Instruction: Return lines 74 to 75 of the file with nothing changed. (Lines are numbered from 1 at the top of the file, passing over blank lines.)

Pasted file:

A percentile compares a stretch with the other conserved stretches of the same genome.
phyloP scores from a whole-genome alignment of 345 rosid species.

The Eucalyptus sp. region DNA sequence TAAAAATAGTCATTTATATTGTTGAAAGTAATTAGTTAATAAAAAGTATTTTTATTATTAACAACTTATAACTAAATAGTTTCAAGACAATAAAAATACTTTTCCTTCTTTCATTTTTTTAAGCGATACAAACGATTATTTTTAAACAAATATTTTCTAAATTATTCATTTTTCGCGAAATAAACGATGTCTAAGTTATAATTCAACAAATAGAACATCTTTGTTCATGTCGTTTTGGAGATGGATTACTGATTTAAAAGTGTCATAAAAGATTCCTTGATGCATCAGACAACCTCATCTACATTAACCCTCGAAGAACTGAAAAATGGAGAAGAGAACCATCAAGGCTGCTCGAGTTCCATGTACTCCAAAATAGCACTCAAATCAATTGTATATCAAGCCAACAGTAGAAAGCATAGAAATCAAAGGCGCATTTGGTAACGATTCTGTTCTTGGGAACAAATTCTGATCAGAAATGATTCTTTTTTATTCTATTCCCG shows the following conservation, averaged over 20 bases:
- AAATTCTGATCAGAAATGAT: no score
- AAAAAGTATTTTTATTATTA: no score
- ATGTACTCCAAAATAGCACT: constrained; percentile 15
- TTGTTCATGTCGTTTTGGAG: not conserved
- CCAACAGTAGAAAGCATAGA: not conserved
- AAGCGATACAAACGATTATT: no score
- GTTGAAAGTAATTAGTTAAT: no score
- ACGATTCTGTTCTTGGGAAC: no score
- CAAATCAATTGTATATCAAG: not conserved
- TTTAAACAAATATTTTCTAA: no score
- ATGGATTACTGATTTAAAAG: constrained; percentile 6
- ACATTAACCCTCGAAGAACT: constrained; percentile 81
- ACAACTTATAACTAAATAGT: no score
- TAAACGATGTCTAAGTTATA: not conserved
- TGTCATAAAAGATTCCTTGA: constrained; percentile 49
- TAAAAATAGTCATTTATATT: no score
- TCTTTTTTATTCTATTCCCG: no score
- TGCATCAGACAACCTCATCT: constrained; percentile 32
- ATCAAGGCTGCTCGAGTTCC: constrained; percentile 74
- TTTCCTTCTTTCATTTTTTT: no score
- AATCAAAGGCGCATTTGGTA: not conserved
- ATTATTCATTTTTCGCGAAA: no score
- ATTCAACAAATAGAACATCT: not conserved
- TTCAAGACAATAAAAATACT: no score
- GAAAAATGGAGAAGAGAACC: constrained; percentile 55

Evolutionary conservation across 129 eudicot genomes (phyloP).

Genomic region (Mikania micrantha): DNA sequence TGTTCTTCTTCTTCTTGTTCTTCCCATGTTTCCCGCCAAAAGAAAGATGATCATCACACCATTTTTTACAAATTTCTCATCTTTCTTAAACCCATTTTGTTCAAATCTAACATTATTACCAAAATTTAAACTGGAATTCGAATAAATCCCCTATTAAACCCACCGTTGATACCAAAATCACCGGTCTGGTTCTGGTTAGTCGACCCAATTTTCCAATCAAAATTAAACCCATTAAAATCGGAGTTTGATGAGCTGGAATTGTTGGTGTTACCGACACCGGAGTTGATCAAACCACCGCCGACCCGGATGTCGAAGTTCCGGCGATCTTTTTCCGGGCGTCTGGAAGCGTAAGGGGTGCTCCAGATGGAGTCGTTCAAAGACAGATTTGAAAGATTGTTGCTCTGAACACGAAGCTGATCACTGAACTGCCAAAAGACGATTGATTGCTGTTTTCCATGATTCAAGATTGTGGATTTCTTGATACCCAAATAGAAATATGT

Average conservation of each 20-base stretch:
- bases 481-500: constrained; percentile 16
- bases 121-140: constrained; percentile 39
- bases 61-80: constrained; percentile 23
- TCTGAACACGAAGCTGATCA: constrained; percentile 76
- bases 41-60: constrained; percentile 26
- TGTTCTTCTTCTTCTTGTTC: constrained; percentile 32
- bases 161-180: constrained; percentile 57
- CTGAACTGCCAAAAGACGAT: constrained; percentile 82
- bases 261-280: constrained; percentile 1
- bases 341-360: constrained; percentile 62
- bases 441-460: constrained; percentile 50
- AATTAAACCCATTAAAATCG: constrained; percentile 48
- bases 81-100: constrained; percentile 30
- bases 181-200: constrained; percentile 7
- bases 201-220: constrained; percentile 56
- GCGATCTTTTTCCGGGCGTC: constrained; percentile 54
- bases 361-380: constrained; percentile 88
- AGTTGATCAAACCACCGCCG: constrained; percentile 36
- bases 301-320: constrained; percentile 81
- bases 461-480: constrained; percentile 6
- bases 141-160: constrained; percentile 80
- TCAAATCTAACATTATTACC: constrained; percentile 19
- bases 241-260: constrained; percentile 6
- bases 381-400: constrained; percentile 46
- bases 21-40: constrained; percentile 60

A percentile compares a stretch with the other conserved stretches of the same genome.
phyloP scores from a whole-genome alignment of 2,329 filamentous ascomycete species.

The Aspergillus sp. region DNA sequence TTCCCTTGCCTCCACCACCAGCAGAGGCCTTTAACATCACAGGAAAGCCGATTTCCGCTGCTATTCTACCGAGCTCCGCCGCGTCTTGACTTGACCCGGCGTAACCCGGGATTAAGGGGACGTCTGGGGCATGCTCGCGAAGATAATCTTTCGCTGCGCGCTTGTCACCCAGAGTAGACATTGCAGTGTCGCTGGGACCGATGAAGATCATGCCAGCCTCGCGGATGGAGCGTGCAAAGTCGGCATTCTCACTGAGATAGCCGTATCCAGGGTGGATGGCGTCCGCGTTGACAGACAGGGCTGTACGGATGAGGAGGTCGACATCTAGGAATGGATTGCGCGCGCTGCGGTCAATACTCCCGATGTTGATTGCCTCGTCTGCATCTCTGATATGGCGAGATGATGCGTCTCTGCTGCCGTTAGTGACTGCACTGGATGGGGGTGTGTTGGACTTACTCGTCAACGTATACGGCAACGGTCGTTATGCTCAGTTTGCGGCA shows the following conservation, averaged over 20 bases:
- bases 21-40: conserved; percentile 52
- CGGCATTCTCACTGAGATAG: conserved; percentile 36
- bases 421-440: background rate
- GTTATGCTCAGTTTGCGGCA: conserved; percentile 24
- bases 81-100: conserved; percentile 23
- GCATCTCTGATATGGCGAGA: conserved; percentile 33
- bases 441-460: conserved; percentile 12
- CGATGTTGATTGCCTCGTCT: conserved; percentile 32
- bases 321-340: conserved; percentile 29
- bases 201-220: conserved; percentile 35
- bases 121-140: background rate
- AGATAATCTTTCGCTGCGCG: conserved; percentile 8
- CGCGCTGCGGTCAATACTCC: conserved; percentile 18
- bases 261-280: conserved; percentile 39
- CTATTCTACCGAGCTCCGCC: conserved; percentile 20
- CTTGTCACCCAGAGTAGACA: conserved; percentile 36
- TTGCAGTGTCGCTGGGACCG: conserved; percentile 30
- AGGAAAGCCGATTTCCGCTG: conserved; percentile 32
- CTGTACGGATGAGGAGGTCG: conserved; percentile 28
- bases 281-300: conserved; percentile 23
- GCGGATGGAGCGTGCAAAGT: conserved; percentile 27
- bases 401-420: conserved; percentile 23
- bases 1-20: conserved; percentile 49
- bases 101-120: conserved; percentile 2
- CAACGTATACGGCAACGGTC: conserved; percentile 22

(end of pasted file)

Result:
- CTATTCTACCGAGCTCCGCC: conserved; percentile 20
- CTTGTCACCCAGAGTAGACA: conserved; percentile 36